“I plan to sign up for a postgraduate distance course while doing a part-time job. We’re in a situation where hundreds are competing for a single position. I’m sure that I won’t be paid according to my skill set but I choose to get on the job train rather than stand idle and lose an opportunity. The bargaining power rests with the employer over the employee in the type of situation we’re in today. I’d have to be content to work for an appropriate job at hand for the time being, even if it means working for a few rials less.”
Rangjung Dorji, a final year Power Engineering undergraduate at Jigme Namgyel Engineering College in Bhutan is unsure of what lies ahead in the aftermath of the pandemic.
“I was hoping to graduate on time but completely forgot the notion I’d be unemployed. A considerable number of graduates move out of the country for higher studies to countries such as India, Australia, and South Korea but the same won’t be the case this year as Bhutan remains among the safest of nations concerning the coronavirus situation.”
The tiny Himalayan nation of Bhutan has had the lowest recorded cases of coronavirus in the Indian subcontinent as the Kingdom laid emphasis on its healthcare services.
There is a growing sentiment among the youth today around the world that the governments have let them down. Besides the inefficiency of administrations to handle the health pandemic, policies haven’t been formed to tackle existent issues such as inflation and widespread unemployment. Global unemployment rates stand today at a 50-year peak.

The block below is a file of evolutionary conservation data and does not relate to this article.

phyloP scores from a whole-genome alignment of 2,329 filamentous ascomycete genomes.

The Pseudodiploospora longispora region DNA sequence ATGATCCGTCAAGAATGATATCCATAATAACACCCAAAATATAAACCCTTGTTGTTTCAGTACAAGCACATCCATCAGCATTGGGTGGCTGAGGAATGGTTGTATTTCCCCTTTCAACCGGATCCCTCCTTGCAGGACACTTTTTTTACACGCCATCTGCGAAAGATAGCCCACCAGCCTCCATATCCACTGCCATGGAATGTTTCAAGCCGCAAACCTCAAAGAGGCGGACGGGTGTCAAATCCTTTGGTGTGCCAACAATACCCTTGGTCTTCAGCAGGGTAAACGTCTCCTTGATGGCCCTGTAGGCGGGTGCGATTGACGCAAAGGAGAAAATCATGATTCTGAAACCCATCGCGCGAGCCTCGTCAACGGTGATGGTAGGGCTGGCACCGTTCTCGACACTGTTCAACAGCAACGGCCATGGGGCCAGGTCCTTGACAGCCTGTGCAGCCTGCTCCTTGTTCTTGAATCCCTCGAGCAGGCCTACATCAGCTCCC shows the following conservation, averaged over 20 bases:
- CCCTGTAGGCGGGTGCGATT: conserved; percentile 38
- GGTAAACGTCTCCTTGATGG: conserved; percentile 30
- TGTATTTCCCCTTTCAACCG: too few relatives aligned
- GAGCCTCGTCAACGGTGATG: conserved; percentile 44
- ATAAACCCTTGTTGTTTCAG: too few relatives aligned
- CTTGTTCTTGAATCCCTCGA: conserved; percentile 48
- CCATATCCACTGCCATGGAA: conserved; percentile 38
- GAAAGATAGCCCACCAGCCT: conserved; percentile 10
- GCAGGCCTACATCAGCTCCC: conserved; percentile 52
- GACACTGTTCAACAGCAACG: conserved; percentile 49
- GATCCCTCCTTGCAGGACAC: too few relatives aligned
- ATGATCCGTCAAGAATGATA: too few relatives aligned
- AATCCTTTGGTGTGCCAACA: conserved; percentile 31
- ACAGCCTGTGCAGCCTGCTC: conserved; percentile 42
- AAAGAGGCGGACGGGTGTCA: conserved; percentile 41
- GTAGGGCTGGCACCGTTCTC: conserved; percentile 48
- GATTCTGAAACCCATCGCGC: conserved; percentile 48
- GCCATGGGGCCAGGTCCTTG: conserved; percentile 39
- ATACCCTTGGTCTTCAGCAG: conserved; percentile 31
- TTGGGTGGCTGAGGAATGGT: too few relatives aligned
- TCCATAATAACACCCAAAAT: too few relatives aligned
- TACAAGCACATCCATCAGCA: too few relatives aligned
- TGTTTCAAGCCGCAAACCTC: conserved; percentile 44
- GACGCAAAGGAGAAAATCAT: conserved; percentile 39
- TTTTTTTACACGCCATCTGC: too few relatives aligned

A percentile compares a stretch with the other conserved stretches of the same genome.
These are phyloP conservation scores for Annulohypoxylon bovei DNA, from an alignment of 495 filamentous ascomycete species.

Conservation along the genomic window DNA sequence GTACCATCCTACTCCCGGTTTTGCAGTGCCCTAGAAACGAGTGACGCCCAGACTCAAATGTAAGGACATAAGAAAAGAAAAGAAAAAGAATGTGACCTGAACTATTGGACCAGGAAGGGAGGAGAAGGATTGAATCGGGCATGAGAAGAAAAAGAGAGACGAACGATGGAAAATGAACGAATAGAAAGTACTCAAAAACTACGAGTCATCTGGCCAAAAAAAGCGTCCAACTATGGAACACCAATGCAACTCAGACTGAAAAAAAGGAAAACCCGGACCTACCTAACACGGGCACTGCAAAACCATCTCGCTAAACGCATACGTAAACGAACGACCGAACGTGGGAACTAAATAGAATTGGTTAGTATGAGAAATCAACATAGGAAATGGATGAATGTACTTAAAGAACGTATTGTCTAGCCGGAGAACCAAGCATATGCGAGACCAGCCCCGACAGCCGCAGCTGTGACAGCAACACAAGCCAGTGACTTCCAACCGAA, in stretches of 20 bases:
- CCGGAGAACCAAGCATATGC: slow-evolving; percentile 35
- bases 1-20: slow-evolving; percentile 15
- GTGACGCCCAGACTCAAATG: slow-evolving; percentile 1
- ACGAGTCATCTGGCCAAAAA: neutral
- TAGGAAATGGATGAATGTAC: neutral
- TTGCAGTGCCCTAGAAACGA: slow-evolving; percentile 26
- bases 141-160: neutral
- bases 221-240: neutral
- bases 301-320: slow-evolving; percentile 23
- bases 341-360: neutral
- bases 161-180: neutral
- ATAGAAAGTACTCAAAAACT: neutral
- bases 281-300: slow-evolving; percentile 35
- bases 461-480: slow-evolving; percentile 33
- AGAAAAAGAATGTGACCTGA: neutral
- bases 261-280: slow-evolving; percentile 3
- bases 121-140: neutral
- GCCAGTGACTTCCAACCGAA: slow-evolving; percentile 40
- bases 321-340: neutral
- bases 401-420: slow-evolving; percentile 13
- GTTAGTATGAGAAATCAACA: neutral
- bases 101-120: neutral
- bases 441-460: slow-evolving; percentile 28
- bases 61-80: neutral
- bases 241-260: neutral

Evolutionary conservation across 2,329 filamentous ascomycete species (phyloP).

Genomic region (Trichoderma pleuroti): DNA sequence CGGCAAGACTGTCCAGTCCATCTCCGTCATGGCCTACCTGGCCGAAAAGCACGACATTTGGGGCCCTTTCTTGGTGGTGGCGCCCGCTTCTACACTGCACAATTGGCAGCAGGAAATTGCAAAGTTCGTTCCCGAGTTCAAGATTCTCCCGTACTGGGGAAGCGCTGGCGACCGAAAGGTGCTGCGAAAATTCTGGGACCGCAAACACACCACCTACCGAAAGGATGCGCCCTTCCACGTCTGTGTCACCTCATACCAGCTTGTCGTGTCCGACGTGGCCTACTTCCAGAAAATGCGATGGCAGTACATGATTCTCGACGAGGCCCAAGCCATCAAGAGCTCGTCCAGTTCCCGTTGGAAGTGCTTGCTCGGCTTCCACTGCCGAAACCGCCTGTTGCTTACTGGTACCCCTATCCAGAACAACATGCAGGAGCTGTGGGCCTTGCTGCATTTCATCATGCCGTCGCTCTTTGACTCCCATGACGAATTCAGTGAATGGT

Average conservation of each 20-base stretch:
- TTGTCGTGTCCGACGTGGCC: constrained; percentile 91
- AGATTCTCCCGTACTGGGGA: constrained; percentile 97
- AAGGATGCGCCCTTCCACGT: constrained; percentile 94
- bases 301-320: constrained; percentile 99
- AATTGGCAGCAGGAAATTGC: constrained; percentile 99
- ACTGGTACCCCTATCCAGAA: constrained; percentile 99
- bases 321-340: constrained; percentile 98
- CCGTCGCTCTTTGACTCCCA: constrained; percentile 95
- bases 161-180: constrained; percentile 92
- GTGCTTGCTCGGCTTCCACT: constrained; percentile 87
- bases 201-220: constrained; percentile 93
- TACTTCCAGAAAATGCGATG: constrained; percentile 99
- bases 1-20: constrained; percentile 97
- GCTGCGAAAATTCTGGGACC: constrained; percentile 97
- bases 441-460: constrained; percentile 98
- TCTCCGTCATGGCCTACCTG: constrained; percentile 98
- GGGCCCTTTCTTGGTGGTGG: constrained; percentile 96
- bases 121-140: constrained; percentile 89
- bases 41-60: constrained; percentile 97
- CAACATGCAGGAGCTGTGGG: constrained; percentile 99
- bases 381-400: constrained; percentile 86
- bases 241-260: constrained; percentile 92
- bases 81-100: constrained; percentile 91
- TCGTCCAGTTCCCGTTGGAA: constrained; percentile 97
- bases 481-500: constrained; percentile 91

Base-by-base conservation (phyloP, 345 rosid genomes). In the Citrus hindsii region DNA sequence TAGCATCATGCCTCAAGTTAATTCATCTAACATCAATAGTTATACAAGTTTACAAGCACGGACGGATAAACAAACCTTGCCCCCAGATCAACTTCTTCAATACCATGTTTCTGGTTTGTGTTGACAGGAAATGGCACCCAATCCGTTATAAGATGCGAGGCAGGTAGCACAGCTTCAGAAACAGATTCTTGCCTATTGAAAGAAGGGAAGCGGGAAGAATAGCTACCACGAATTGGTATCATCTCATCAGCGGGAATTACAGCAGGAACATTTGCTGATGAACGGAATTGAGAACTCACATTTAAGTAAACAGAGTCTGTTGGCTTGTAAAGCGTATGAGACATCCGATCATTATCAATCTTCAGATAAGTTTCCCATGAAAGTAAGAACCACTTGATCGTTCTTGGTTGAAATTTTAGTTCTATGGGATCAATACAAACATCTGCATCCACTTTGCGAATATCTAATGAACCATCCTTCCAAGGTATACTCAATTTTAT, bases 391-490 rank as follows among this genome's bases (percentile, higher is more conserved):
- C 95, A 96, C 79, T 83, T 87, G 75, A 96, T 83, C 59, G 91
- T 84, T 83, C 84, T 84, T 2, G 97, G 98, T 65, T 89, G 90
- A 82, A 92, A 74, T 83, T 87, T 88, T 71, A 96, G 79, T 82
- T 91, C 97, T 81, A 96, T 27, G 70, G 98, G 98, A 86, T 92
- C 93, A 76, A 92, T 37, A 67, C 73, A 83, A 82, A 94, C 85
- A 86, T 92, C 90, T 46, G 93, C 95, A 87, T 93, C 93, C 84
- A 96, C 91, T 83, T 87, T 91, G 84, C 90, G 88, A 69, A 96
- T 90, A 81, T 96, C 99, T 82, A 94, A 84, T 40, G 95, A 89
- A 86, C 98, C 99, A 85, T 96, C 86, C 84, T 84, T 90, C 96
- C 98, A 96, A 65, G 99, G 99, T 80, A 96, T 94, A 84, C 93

According to data by the Centre for Monitoring Indian Economy. at least 14 crore workers had lost their jobs in March alone, catapulting India’s unemployment rate from 8 percentage to an unprecedented 26 percentage.
The economic frailties of the Great Depression were eclipsed by the war effort and the rapid progress that came soon afterward. The early 1980’s recession was followed by a phase of rapid recovery. After the Great Recession of 2008, a rise in stock markets in the subsequent years slowly helped a crippled economy. But the future looks bleak this time with the coronavirus pandemic tagging along.
Arya Suresh, fourth-year BCom LLB student at the Government Law College, Ernakulam is a vociferous critic when it comes to such governmental policies.
“French economist Thomas Piketty had equated India’s glaring inequality of wealth and income in 2017 to that of the British Raj. Imagine, an India looted left and right of its manpower and natural resources amidst the Great Bengal Famine. It’s high time we retrospect on what went wrong down the line.